To a lawyer for the House committee, Millett raised a scenario where a newly elected president might seek retribution against a disliked predecessor. The new president and a Congress led by the same party might declare that there was a national security interest in releasing all of the former president’s records, even at the risk of endangering people’s lives, she said.

“Needless to say, the former president comes to court, (says), ‘Hang on,’” Millett said. “What happens?”

She did not say she was referring to any president and rejected committee lawyer Douglas Letter’s response referencing a president who “fomented an insurrection.”

“We’re not going to make it that easy,” she said.

Letter argued the determination of a current president should outweigh predecessors in almost all circumstances and noted that both Biden and Congress were in agreement that the Jan. 6 records should be turned over.

“It would be astonishing for this court to override the current president and Congress,” Letter said.

Democratic presidents nominated all three judges who heard arguments Tuesday. Millett and Robert Wilkins were nominated by former Barack Obama, and Ketanji Brown Jackson is a Biden appointee.

Given the stakes of the case, either side is likely to appeal to the Supreme Court.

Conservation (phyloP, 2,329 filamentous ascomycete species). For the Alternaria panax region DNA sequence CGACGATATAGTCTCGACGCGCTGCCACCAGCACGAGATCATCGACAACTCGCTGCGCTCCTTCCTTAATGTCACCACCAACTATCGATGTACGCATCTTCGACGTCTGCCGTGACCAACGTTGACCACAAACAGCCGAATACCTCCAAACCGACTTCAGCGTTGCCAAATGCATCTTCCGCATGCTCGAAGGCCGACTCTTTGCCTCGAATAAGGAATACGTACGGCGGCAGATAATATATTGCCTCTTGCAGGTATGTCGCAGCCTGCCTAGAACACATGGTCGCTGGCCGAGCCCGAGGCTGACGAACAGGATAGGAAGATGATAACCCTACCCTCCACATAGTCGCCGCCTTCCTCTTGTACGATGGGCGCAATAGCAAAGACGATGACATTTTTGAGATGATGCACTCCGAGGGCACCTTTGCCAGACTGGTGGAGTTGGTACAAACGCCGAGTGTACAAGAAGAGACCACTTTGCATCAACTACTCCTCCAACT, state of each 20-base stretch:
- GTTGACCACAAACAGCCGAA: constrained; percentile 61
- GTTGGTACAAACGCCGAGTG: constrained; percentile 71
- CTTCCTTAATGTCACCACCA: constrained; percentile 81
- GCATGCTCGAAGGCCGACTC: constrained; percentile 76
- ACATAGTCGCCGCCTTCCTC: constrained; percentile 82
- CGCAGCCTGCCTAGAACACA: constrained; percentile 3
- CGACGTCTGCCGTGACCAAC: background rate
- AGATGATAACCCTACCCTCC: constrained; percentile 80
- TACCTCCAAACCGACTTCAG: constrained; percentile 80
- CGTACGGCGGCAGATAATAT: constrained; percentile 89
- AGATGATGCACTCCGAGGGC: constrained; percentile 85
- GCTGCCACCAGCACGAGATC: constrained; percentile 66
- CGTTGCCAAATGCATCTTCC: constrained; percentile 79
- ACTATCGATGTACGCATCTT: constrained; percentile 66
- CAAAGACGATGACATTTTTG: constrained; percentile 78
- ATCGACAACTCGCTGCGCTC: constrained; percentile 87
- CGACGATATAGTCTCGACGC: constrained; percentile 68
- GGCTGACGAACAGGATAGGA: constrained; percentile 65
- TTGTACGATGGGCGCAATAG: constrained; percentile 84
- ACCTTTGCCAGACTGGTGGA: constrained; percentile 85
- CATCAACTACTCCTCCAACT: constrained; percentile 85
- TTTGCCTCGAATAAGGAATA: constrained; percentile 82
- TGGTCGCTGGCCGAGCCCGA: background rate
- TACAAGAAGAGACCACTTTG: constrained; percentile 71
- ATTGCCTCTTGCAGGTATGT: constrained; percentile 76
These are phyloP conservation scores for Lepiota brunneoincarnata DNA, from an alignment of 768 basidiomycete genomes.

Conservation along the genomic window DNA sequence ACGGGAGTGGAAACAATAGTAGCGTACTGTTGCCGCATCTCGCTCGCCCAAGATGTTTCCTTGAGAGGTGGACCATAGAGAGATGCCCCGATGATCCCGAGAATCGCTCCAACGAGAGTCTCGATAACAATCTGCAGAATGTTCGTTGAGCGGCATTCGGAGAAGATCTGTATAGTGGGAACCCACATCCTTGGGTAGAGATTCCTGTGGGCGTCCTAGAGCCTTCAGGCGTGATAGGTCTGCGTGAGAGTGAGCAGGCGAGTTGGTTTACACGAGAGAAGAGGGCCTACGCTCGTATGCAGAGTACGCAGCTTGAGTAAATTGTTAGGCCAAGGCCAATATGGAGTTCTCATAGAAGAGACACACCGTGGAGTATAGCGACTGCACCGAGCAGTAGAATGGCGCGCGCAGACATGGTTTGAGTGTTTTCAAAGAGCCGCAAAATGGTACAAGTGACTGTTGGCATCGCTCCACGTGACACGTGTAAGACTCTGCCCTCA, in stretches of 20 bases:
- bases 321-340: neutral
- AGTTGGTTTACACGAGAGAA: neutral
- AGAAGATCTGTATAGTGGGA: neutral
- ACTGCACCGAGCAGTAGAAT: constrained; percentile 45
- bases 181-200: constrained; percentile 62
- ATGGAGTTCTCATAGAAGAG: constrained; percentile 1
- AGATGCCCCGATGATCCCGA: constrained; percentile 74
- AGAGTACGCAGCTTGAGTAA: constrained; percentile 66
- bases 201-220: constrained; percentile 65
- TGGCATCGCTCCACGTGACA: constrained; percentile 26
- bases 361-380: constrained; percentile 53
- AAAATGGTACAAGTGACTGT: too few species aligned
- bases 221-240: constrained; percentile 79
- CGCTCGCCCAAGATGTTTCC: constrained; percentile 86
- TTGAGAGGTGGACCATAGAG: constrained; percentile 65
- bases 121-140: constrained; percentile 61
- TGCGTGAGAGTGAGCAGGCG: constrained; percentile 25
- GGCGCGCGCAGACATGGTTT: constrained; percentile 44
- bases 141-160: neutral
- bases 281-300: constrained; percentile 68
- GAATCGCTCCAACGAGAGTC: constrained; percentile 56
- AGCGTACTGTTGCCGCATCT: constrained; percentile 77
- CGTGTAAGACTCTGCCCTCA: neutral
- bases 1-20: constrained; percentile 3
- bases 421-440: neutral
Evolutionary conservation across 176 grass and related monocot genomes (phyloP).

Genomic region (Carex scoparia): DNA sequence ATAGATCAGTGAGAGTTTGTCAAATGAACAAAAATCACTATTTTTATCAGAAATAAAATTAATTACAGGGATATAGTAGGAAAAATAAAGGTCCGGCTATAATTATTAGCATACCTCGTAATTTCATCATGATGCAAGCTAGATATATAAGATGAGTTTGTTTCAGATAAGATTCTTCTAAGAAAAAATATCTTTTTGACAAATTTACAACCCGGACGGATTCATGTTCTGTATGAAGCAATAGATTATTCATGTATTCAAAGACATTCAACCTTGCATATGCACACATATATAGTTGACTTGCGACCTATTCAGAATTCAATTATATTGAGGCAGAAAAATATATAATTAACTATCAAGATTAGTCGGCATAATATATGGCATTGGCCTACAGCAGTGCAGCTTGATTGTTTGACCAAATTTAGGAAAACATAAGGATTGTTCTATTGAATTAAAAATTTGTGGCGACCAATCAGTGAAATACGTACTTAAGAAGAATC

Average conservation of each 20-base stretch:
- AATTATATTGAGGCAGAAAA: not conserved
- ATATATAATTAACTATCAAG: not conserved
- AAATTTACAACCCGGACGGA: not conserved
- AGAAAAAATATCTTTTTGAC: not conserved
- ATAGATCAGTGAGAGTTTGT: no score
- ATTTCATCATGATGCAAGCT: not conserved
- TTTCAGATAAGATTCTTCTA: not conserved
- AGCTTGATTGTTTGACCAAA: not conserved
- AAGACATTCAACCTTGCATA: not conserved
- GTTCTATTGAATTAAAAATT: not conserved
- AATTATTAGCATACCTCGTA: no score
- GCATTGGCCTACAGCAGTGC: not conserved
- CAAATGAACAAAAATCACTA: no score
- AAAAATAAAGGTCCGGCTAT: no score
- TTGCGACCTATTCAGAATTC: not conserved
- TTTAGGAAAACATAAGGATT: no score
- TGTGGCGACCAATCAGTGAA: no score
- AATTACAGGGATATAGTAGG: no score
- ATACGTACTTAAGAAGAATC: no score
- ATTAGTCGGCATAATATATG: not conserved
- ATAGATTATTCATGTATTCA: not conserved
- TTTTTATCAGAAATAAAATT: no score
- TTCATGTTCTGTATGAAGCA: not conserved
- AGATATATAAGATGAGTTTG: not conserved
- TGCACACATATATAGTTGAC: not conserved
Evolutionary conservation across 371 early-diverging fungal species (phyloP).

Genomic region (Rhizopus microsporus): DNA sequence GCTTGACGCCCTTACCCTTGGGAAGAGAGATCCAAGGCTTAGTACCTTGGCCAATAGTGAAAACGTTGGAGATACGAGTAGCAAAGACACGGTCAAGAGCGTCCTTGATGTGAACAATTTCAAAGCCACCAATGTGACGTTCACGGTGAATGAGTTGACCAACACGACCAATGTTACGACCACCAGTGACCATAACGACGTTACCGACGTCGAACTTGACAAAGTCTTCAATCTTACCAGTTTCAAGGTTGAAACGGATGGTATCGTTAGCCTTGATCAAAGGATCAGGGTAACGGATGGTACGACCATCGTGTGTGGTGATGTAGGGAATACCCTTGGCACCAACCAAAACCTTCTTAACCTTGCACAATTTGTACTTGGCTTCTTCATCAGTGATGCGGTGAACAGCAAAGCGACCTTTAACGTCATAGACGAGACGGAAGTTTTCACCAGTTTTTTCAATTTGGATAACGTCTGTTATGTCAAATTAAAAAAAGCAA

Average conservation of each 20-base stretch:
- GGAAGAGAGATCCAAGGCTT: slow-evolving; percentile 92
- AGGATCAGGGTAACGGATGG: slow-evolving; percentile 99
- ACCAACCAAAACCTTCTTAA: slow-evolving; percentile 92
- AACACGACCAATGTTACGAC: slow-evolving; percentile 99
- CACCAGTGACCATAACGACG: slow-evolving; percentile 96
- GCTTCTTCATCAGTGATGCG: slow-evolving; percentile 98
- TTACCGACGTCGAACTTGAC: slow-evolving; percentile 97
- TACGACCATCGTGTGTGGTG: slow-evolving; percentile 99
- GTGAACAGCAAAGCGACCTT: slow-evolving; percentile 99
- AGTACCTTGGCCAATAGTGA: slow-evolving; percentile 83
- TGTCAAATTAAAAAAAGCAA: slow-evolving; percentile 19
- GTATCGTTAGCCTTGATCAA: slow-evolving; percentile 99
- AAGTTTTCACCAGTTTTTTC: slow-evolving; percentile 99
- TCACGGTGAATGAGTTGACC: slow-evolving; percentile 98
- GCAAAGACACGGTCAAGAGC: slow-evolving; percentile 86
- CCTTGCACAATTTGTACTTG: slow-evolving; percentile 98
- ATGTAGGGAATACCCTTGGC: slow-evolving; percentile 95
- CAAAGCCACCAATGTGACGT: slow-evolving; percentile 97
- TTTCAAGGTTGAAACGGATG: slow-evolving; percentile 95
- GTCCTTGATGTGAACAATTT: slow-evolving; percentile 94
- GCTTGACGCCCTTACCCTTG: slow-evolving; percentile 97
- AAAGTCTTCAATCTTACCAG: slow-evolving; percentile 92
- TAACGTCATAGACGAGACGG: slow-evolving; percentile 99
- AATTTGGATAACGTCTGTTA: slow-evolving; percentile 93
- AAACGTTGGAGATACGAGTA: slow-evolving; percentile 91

Despite Trump’s false claims about a stolen election — the primary motivation for the violent mob that broke into the Capitol and interrupted the certification of Biden’s victory — the results were confirmed by state officials and upheld by courts. Trump’s attorney general, William Barr, has said the Justice Department found no evidence of widespread fraud that could have changed the results

In explaining why Biden has not shielded Trump’s records, White House counsel Dana Remus has written that they could “shed light on events within the White House on and about January 6 and bear on the Select Committee’s need to understand the facts underlying the most serious attack on the operations of the Federal Government since the Civil War.”

Trump has called the document requests a “vexatious, illegal fishing expedition” that was “untethered from any legitimate legislative purpose,” in his lawsuit to block the National Archives from turning over the documents.

In their appeal to the circuit court, Trump’s lawyers said they agreed with Chutkan that presidents were not kings. “True, but in that same vein, Congress is not Parliament — a legislative body with supreme and unchecked constitutional power over the operations of government,” they wrote.

Trump has argued that records of his deliberations on Jan. 6 must be withheld to protect executive privilege for future presidents and that the Democrat-led House is primarily driven by politics. The House committee’s lawyers rejected those arguments and called Trump’s attempts to assert executive privilege “unprecedented and deeply flawed.”

“It is difficult to imagine a more critical subject for Congressional investigation, and Mr. Trump’s arguments cannot overcome Congress’s pressing need,” the committee’s lawyers said.